The planned attempt on his life underlines the deep challenges still facing Colombia’s peace process; while Timochenko’s assassination might have been thwarted, plenty are successful – more than 80 former Farc rebels have been killed since the deal was signed, according to Oscar Guardiola-Rivera, professor in law at Birkbeck College in London. The violence is the result of a conflict within Farc that is fuelled by rogue elements of the Colombian army. “There is a generalised feeling that the notorious paramilitary have come back or never went away,” he says. Peace in Colombia remains a process rather than a foregone conclusion.

Climate / Japan

On thin ice

Last year a record 2.74 million visitors poured into Japan’s northern city of Sapporo for the Snow Festival, the annual winter event that showcases almost 200 impressive snow and ice sculptures, which in the past have included the Leaning Tower of Pisa and giant cartoon characters. This year it’s not looking so promising. The 71st festival is due to start on 31 January but because snowfall last month was less than half the December average – the lowest since records began in 1961 – there might not be enough raw material for the sculptors to work with. Efforts to ship in the vast quantities of snow needed for the festival were brought forward last week in case of a shortfall and the festival committee remains positive that all will be well. But they might be overly optimistic: forecasts point to a less than snowy January too.

Design / Germany

Outdoor interiors

The designs debuting at Germany’s IMM furniture and interiors fair this week reflect the weather outside in the host city Köln – sunnier than usual (for January). Outdoor furniture will be the industry’s flavour of the year and, while it might appear that companies here are capitalising on the impending climate catastrophe as the world heats up, these releases are actually taking a rather thoughtful approach to addressing the issue. The attitude is best reflected in the popular Das Haus installation (pictured) from Valencia-based studio MUT Design. The exhibition features 11 new prototypes from the outfit that work in both indoor and outdoor settings (suited to the way that many in Europe will live in years to come). The stand’s design itself takes cues from Valencian residential vernacular, highlighting tried and true ways to beat the heat in a planet-friendly manner – sheer white convex walls maximise daylight, while retaining the sun’s heat within a space. It’s good to see designers thinking both about the aesthetics of our patios and the future of the planet simultaneously.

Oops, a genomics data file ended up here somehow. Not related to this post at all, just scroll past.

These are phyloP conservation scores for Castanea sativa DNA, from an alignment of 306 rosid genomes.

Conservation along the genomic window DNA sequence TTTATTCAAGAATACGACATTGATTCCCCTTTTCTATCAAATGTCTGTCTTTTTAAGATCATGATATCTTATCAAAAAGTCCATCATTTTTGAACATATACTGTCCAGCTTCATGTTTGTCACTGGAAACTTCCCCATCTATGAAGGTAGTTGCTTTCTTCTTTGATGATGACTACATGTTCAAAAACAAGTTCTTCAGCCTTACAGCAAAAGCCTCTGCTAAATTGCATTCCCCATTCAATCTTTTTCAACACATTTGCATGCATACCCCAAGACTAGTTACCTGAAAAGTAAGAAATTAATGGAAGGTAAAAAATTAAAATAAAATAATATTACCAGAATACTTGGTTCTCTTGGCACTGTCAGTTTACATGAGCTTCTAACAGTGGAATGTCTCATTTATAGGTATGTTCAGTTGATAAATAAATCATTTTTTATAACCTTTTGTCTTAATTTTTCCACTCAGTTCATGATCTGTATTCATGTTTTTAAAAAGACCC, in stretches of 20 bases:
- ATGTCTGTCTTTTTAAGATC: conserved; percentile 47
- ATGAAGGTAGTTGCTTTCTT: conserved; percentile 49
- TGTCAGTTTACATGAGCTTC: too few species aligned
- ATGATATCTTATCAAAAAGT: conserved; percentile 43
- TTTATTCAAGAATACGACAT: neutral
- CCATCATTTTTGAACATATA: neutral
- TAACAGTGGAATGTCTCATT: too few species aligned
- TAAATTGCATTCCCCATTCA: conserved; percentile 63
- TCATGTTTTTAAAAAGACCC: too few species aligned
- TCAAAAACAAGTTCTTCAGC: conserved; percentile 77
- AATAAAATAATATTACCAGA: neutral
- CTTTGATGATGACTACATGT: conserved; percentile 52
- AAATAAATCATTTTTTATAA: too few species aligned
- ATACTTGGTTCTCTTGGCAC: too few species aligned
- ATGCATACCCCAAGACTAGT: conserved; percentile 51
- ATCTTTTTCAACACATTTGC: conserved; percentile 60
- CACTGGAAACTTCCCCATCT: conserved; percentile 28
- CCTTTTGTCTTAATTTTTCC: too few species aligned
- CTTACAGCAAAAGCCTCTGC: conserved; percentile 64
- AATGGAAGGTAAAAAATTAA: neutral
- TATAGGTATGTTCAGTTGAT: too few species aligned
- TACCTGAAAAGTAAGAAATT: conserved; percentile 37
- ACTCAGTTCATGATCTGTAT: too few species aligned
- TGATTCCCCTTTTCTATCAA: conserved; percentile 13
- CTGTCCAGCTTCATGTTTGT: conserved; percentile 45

M24 / The Foreign Desk

Qassem Suleimani: the fallout

The effects of the assassination of Iranian military officer Qassem Suleimani and Iraq’s Abu Mahdi al-Muhandis in Baghdad on 3 January are yet to be fully seen. What is known is that it reignited or reaffirmed many of the tensions that previously existed. Tom Edwards chairs a discussion asking what could be next in an already unstable situation.

Monocle Films / Spain

Campus of creativity

“Foster independent thinking” is a key phrase in modern education but few places get it right. We visit Madrid’s Colegio Estudio to meet the enlightened teachers and alumni.